Reinventing IT | Feature
The real value of IT in higher ed lies in its ability to support the institution's core mission--quickly and cost-effectively.
At an executive session of more than 50 CIOs at Campus Technology 2011, one message came across loud and clear: For IT departments to survive--even thrive--in the new normal, they have to reinvent themselves. IT shops need to shed commodity services--functions that could just as easily be handled by outside vendors--and assume a more strategic, integrated role on campus. In the first installment of a four-part series on reinventing IT, Stephen Laster, chief information officer of Harvard Business School (MA), offers a case study on how his IT department was able to facilitate a new vision at HBS.
Supporting business functionality quickly is when a well-rounded IT organization shines. The faculty rely on us to help them translate what they need for teaching and learning into technology solutions that seamlessly weave into the fabric of what they do. They appreciate our skills as integrators and engineers, but what is of most value to them is our ability to translate their needs into creative solutions in a quick, cost-effective manner. It is this role that cements the relationship between faculty leaders and technologists.
A recent project at HBS epitomized the kind of supportive role that IT departments must play if we are to stay relevant and valued on campus. In late 2010, HBS set a new vision: Transform the first year of the MBA curriculum. The focus was on moving learning from the classroom into the real world and then back into the classroom. The goal was to blend the best of case-based learning with in-the-field experiences that would enhance student learning.
As the curriculum design evolved, it became apparent that--from a technical perspective--a standard learning management system (LMS) would not meet all the faculty requirements of this innovative pedagogy. HBS was looking for an LMS, plus a set of interactive collaboration tools to facilitate the extension of the learning experience outside the classroom. These tools were meant to increase student-to-student and faculty-to-student engagement--and were core to the mission of transforming the MBA program. These features included shared video spaces, areas for personal reflection, peer-feedback modules, and collaboration portals to share ideas, discussions, and documents.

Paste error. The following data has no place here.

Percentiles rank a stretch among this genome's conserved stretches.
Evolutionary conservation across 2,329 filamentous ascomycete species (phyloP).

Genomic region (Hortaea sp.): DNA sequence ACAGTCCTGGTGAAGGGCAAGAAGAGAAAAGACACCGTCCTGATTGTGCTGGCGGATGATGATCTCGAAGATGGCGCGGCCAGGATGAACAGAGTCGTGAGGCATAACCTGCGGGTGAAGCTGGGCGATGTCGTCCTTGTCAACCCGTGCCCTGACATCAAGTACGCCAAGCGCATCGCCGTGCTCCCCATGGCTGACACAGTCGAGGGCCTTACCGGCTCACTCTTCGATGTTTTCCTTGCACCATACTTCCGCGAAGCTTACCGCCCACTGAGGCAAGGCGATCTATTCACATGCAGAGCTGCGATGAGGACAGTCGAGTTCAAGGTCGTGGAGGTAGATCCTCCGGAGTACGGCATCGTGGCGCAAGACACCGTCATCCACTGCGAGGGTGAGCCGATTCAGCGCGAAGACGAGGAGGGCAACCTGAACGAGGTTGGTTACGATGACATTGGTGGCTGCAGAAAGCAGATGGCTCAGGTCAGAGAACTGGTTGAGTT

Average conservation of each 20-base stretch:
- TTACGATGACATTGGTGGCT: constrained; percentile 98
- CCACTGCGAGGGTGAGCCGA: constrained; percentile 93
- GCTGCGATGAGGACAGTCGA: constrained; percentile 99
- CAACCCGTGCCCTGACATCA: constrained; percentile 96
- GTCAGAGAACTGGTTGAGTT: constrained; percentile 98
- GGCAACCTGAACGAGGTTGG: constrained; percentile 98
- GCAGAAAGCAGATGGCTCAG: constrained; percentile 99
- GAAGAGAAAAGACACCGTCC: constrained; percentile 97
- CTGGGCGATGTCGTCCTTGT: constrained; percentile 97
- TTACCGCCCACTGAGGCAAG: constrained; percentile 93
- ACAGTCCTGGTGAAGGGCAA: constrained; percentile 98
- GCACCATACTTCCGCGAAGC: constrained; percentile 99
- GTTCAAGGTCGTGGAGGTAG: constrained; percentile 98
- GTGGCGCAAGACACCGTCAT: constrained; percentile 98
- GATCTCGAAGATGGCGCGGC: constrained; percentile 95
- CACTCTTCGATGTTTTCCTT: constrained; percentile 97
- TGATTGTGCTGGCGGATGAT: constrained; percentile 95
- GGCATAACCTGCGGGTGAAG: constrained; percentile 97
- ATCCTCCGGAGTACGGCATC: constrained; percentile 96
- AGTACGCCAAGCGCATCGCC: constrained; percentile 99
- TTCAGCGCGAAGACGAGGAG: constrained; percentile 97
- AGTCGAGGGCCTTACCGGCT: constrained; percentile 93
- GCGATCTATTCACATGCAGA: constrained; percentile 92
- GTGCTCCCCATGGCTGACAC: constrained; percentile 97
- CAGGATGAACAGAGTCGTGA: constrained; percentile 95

In addition, it was critical that all the components of the new system be implemented under single sign-on to create a seamless user experience. It also became clear that the learning environment needed to be highly flexible so it could support new tools and services that might be required as the curriculum design evolved.
Supporting Pedagogical Innovation
The challenge in designing this model, which we call a learning ecosystem, was creating flexibility and choice while preserving uptime and reliability--all core to the needs of the faculty. At a technical level, this meant creating loosely coupled systems to easily support change. We also needed to offer technology that faded into the background so that learning became the focus.
As IT consultants, it is essential for us to build solutions that address the needs and desires of our community. To do that, we first have to understand what those requirements are. At HBS, we build cross-department working groups to establish needs, and meet regularly to review progress, discuss issues, and test solutions. With all major IT projects, our community partners are closely involved from start to finish. This has proved to be an essential part of the rollout process at HBS. Involving faculty and community partners throughout the process ensures expectations are mutually set and there are no surprises.
Working closely with our partners in the MBA program, we were able to build a centralized learning ecosystem in just six months. Based on feedback from faculty and administrators, we knew our approach had to support rapid development, change, and stability. At the same time, we could not compromise several key tenets. Our learning platform, like all solutions at HBS, had to possess the following characteristics:
- Reliability and fault tolerance: Planned downtime is no longer an option. Everyone has become accustomed to anytime availability of the tools they use for work. This becomes even more important given the role of learning technologies on campus. Nothing can interrupt the teaching and learning process.